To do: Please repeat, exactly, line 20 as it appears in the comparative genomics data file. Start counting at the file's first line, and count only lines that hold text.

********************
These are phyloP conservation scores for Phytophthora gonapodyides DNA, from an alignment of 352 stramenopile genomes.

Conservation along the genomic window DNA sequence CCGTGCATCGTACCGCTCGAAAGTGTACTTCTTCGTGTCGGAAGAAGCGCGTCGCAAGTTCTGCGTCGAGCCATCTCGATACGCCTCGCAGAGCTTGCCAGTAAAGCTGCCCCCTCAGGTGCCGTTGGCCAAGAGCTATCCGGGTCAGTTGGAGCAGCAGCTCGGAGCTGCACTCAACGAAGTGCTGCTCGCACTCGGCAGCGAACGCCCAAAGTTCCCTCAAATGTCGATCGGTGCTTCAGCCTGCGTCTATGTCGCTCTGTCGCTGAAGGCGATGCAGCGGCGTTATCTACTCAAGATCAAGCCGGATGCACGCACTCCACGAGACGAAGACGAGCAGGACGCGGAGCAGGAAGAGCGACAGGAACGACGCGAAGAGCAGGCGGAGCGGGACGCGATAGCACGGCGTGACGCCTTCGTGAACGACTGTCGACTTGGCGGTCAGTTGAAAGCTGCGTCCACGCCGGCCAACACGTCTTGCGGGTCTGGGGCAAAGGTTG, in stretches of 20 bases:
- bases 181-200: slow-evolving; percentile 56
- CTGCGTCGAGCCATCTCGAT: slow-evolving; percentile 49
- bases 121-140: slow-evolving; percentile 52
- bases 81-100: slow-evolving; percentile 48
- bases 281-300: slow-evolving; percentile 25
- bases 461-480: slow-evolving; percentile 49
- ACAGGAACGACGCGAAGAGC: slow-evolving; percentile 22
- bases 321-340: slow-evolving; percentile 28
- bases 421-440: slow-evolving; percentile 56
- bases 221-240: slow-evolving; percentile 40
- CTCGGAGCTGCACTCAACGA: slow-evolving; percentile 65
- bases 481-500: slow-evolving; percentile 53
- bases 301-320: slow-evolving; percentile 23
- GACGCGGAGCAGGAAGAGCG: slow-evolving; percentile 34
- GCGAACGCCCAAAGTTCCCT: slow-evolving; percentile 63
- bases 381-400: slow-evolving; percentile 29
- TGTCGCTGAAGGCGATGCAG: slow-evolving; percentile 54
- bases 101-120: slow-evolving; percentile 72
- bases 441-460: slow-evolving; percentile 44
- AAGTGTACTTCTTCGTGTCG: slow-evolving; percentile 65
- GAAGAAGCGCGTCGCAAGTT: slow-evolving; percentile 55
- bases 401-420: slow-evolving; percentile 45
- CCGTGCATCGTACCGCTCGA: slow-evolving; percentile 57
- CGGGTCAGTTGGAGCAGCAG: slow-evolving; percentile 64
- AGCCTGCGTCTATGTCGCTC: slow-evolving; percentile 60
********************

- bases 101-120: slow-evolving; percentile 72